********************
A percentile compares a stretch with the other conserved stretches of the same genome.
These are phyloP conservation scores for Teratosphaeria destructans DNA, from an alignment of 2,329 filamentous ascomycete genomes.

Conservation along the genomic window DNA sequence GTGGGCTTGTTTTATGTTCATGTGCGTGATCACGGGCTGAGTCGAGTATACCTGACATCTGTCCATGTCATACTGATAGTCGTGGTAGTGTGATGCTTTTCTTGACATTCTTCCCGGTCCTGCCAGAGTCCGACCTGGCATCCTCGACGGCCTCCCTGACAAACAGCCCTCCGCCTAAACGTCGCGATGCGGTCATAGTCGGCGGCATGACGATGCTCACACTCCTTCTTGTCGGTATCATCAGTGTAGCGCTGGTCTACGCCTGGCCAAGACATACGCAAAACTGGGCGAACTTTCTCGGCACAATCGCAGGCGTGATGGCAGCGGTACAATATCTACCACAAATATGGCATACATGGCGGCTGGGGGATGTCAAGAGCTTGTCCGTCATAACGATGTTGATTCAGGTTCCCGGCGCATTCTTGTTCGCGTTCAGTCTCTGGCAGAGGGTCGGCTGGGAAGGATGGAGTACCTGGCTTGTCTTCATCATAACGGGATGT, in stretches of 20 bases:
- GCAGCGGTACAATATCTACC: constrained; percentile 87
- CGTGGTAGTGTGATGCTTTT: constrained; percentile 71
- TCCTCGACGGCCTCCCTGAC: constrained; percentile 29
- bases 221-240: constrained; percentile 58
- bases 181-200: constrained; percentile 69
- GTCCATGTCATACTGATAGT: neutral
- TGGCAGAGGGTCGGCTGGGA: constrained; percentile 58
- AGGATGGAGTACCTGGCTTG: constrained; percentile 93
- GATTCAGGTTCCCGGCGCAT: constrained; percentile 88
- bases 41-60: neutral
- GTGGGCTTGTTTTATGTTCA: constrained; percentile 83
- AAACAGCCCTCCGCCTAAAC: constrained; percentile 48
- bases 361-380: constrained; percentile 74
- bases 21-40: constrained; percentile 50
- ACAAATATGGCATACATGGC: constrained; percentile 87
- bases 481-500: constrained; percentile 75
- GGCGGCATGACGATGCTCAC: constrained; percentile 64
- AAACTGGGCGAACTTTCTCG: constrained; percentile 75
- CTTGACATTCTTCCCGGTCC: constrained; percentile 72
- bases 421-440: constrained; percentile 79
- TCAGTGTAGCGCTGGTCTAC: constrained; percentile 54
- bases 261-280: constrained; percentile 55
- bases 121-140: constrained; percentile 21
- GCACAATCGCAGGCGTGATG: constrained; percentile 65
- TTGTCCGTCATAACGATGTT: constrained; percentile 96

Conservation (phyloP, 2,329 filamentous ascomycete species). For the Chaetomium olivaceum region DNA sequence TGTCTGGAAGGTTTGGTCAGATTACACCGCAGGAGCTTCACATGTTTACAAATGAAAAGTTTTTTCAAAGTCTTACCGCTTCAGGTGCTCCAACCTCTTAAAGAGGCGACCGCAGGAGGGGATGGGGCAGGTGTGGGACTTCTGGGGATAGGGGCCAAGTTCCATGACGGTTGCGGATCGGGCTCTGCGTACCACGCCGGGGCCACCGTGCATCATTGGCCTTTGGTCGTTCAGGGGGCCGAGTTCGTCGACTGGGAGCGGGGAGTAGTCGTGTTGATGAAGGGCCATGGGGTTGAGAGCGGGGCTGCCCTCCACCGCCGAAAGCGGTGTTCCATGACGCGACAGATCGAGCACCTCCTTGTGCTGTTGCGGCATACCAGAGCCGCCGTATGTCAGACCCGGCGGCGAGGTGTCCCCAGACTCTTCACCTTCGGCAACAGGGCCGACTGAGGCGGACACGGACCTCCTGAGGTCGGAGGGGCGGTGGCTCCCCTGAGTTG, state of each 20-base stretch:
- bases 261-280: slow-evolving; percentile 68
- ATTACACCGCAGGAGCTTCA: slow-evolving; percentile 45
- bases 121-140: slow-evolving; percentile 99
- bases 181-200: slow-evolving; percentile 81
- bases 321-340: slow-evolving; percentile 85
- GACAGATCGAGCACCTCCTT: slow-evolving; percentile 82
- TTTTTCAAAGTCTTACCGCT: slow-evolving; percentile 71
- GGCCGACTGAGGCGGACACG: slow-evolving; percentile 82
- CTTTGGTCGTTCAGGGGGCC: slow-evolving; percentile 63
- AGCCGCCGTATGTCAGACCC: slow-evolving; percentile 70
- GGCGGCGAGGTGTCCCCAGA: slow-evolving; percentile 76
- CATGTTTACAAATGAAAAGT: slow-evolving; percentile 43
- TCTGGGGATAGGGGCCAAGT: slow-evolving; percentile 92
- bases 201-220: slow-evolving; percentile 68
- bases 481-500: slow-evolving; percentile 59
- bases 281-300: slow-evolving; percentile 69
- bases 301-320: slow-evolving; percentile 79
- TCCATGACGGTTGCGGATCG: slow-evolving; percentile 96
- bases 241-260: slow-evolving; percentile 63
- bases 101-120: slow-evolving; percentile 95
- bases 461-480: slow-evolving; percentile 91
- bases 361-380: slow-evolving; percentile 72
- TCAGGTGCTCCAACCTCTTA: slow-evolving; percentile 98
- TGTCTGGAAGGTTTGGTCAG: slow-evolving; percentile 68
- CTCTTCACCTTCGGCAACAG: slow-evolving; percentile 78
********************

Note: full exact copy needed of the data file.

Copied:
A percentile compares a stretch with the other conserved stretches of the same genome.
These are phyloP conservation scores for Teratosphaeria destructans DNA, from an alignment of 2,329 filamentous ascomycete genomes.

Conservation along the genomic window DNA sequence GTGGGCTTGTTTTATGTTCATGTGCGTGATCACGGGCTGAGTCGAGTATACCTGACATCTGTCCATGTCATACTGATAGTCGTGGTAGTGTGATGCTTTTCTTGACATTCTTCCCGGTCCTGCCAGAGTCCGACCTGGCATCCTCGACGGCCTCCCTGACAAACAGCCCTCCGCCTAAACGTCGCGATGCGGTCATAGTCGGCGGCATGACGATGCTCACACTCCTTCTTGTCGGTATCATCAGTGTAGCGCTGGTCTACGCCTGGCCAAGACATACGCAAAACTGGGCGAACTTTCTCGGCACAATCGCAGGCGTGATGGCAGCGGTACAATATCTACCACAAATATGGCATACATGGCGGCTGGGGGATGTCAAGAGCTTGTCCGTCATAACGATGTTGATTCAGGTTCCCGGCGCATTCTTGTTCGCGTTCAGTCTCTGGCAGAGGGTCGGCTGGGAAGGATGGAGTACCTGGCTTGTCTTCATCATAACGGGATGT, in stretches of 20 bases:
- GCAGCGGTACAATATCTACC: constrained; percentile 87
- CGTGGTAGTGTGATGCTTTT: constrained; percentile 71
- TCCTCGACGGCCTCCCTGAC: constrained; percentile 29
- bases 221-240: constrained; percentile 58
- bases 181-200: constrained; percentile 69
- GTCCATGTCATACTGATAGT: neutral
- TGGCAGAGGGTCGGCTGGGA: constrained; percentile 58
- AGGATGGAGTACCTGGCTTG: constrained; percentile 93
- GATTCAGGTTCCCGGCGCAT: constrained; percentile 88
- bases 41-60: neutral
- GTGGGCTTGTTTTATGTTCA: constrained; percentile 83
- AAACAGCCCTCCGCCTAAAC: constrained; percentile 48
- bases 361-380: constrained; percentile 74
- bases 21-40: constrained; percentile 50
- ACAAATATGGCATACATGGC: constrained; percentile 87
- bases 481-500: constrained; percentile 75
- GGCGGCATGACGATGCTCAC: constrained; percentile 64
- AAACTGGGCGAACTTTCTCG: constrained; percentile 75
- CTTGACATTCTTCCCGGTCC: constrained; percentile 72
- bases 421-440: constrained; percentile 79
- TCAGTGTAGCGCTGGTCTAC: constrained; percentile 54
- bases 261-280: constrained; percentile 55
- bases 121-140: constrained; percentile 21
- GCACAATCGCAGGCGTGATG: constrained; percentile 65
- TTGTCCGTCATAACGATGTT: constrained; percentile 96

Conservation (phyloP, 2,329 filamentous ascomycete species). For the Chaetomium olivaceum region DNA sequence TGTCTGGAAGGTTTGGTCAGATTACACCGCAGGAGCTTCACATGTTTACAAATGAAAAGTTTTTTCAAAGTCTTACCGCTTCAGGTGCTCCAACCTCTTAAAGAGGCGACCGCAGGAGGGGATGGGGCAGGTGTGGGACTTCTGGGGATAGGGGCCAAGTTCCATGACGGTTGCGGATCGGGCTCTGCGTACCACGCCGGGGCCACCGTGCATCATTGGCCTTTGGTCGTTCAGGGGGCCGAGTTCGTCGACTGGGAGCGGGGAGTAGTCGTGTTGATGAAGGGCCATGGGGTTGAGAGCGGGGCTGCCCTCCACCGCCGAAAGCGGTGTTCCATGACGCGACAGATCGAGCACCTCCTTGTGCTGTTGCGGCATACCAGAGCCGCCGTATGTCAGACCCGGCGGCGAGGTGTCCCCAGACTCTTCACCTTCGGCAACAGGGCCGACTGAGGCGGACACGGACCTCCTGAGGTCGGAGGGGCGGTGGCTCCCCTGAGTTG, state of each 20-base stretch:
- bases 261-280: slow-evolving; percentile 68
- ATTACACCGCAGGAGCTTCA: slow-evolving; percentile 45
- bases 121-140: slow-evolving; percentile 99
- bases 181-200: slow-evolving; percentile 81
- bases 321-340: slow-evolving; percentile 85
- GACAGATCGAGCACCTCCTT: slow-evolving; percentile 82
- TTTTTCAAAGTCTTACCGCT: slow-evolving; percentile 71
- GGCCGACTGAGGCGGACACG: slow-evolving; percentile 82
- CTTTGGTCGTTCAGGGGGCC: slow-evolving; percentile 63
- AGCCGCCGTATGTCAGACCC: slow-evolving; percentile 70
- GGCGGCGAGGTGTCCCCAGA: slow-evolving; percentile 76
- CATGTTTACAAATGAAAAGT: slow-evolving; percentile 43
- TCTGGGGATAGGGGCCAAGT: slow-evolving; percentile 92
- bases 201-220: slow-evolving; percentile 68
- bases 481-500: slow-evolving; percentile 59
- bases 281-300: slow-evolving; percentile 69
- bases 301-320: slow-evolving; percentile 79
- TCCATGACGGTTGCGGATCG: slow-evolving; percentile 96
- bases 241-260: slow-evolving; percentile 63
- bases 101-120: slow-evolving; percentile 95
- bases 461-480: slow-evolving; percentile 91
- bases 361-380: slow-evolving; percentile 72
- TCAGGTGCTCCAACCTCTTA: slow-evolving; percentile 98
- TGTCTGGAAGGTTTGGTCAG: slow-evolving; percentile 68
- CTCTTCACCTTCGGCAACAG: slow-evolving; percentile 78